According to Barron's, Kisner told his clients that his "discussions with industry contacts suggest that at least one major N. American MSO [multiple systems operator] is working to estimate how much additional capacity may be needed for a new Apple device on their broadband data network."
"We believe this potentially suggests an imminent launch of the Apple TV," he said. Kisner clarified that he is indeed referring to a brand-new television and not the puck-sized Apple TV video streaming box that is currently available.
AllThingsD's John Paczkowski is skeptical of Kisner's assumption that an Apple-made television could be released imminently. But Paczkowski's own sources told him that "Apple has indeed had talks with a few large cable operators about some new TV product."
These "talks" seem to be shifting from the original goal -- in which Apple was rumored to be launching its own a la carte pay-TV service -- to a more plausible deal with cable providers. By teaming up with Comcast (NASDAQ: CMCSA), for example, Apple could feasibly sell its TVs at a subsidized price in exchange for a multi-year contract. In doing so, cable providers may have to give up control of the user interface, which means everything to Apple.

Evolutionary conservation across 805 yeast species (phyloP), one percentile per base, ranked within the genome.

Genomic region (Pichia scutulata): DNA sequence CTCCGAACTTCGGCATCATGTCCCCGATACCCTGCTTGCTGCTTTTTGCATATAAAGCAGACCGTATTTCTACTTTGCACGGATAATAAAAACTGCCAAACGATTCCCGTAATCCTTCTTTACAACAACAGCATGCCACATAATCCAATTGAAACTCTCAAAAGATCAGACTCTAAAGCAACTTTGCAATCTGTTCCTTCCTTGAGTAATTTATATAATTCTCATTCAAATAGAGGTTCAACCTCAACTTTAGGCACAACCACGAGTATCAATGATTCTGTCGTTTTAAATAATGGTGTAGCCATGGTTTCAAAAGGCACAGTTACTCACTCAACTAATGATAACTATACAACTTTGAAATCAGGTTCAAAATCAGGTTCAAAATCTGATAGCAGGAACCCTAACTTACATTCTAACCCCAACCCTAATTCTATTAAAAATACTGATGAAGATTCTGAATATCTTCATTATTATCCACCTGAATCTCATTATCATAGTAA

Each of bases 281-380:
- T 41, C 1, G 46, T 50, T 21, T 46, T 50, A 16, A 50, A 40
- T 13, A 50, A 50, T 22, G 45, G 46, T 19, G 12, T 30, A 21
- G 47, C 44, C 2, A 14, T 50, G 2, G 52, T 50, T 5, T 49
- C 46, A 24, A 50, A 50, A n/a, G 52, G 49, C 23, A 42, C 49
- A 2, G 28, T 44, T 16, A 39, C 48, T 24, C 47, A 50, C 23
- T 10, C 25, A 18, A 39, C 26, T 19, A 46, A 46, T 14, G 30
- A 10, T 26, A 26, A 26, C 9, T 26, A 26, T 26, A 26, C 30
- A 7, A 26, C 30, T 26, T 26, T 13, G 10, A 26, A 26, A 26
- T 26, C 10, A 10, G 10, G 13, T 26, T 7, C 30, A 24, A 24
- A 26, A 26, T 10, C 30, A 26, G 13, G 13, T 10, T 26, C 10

If cable providers agree to relinquish that control, Apple will be able to produce an iPhone-inspired television that functions differently from the TVs that are currently on the market. In exchange, Apple could provide cable companies with billions of dollars in additional revenue and prevent consumers from cutting the cord.
Apple has already done this for the telecommunications industry. While smartphones were popular and profitable long before the iPhone arrived, Apple has provided AT&T (NYSE: T) with billions of dollars in additional revenue. Apple (and now Android) convinced consumers that they should spend more than $100 a month on their cell phone bill.
Imagine what will happen if Apple convinces consumers that they should spend more on cable as well.
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